Here we begin to explore the paid versions of SQL Server. If you’re just getting started and you don’t have much experience administering SQL Server, then Azure SQL Database is a great option for you to start. It is a Platform as a Service offering. This means that it’s not a full instance of SQL Server like everything else listed here. Unlike everything else listed here, it’s not a full instance of SQL Server and that can be a good thing. Backups are managed for you as are a whole slew of other server-level settings, maintenance, etc. The cost model is completely based on what you need to store and how much activity you’re going to generate. You can start very small, and then grow as needed, only paying for what you use. This is extremely attractive if you’re just starting out. Further, the capabilities can grow with you as needed including setting up what would otherwise be extremely complicated things like geo-replication.

SQL Server Standard Edition

SQL Server Standard Edition is the workhorse for SQL Server. It does almost everything that most people need. It scales to the size that most people need to scale to. For your standard business and even standard enterprise needs, Standard Edition (note the name) works extremely well. There are limitations on what it can do. However, these limitations are primarily around extreme scale, or high-end behavior. If you’re just getting started, you don’t need to be messing with that kind of stuff.

SQL Server Enterprise Edition

SQL Server Enterprise Edition is the high end. Here is where you need to go to multi-terrabytes in size and you have massive transaction loads. You’re looking at very sophisticated availability and disaster recovery. Again, the name gives it away. You’re generally only going to this edition when you’re working at an enterprise level of scale and architecture. Since you’re just getting started, don’t worry about this.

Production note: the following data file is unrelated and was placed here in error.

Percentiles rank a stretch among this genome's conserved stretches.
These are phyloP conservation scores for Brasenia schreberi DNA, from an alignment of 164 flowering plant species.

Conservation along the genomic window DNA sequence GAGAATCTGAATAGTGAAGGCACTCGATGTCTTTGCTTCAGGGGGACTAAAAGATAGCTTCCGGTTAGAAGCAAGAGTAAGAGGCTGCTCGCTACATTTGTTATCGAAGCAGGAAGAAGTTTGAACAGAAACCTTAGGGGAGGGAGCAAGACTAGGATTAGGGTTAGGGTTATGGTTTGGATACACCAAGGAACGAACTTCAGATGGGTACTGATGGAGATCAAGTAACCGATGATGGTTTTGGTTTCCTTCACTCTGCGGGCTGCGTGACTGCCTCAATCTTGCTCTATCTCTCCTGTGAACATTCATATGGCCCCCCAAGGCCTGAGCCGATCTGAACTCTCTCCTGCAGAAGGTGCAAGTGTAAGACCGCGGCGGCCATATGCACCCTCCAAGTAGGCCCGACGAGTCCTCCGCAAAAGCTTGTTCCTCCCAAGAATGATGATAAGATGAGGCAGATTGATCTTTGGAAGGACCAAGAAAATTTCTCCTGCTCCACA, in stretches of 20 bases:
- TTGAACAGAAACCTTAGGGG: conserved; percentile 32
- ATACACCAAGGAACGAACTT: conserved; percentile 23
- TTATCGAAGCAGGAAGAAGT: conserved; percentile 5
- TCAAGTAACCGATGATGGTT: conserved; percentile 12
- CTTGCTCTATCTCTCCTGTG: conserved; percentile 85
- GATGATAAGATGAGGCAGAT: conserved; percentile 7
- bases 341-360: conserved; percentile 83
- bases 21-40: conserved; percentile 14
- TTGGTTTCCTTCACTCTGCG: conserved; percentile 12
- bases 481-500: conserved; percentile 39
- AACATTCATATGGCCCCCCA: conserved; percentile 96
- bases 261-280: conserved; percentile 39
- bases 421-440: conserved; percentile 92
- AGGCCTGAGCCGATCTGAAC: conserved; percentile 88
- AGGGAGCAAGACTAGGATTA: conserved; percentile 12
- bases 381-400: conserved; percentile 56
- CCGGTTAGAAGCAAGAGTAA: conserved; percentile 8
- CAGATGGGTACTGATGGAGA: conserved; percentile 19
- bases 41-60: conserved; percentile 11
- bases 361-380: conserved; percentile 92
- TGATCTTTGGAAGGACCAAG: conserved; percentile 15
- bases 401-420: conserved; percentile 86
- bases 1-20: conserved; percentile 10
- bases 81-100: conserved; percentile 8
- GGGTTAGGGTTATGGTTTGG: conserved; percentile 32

If you’re just starting to explore the SQL Server space, you should have a copy of Developer Edition. It costs nothing and does all you need. From there, expand into the other Editions as and where needed. Just remember to size your system according to how it’s being used, not how it might be used a year from now. Expanding to Standard from Express is easy. Adding a higher level of support in Azure is simple. Going from Standard to Enterprise is easy. Going backwards, that’s hard. Don’t pick the bigger more sophisticated Edition just in case. Make this choice carefully at the start.


  • Good overview.
    It amazes me the number of folks that overlook SQL Express for production. For MANY businesses, it’s really in a great sweet spot and should be considered far more than it often is. (I’ve seen a few places running something like MySQL on Windows “because it’s free” (except for the price of the aspirin for all the headaches you’ll get.)

  • Jason A

    @Greg Moore:
    What can be somewhat frightening however, is companies who think their product will be fine with Express, only to find themselves hitting that 10GB limit in a couple months (personal experience speaking here. I had recommended Standard, the dollar signs spoke, they went Express. I left, heard from a former co-worker a couple months later. Long story.)

  • Dan Clark

    What happened to SQL Web? I am in the process of evaluating web hosts, and I was told SQL Web is going away. Is anything replacing it?

  • Jonathan

    I dont disagree with anything here but would want to mention that SQL Express has no SQL Agent to allow scheduling of routine processes like backups, maintenance routines etc. Just to cover the reader that only gets as far as SQL Express and then runs of to build their solution …

OK, fine, but what do you think?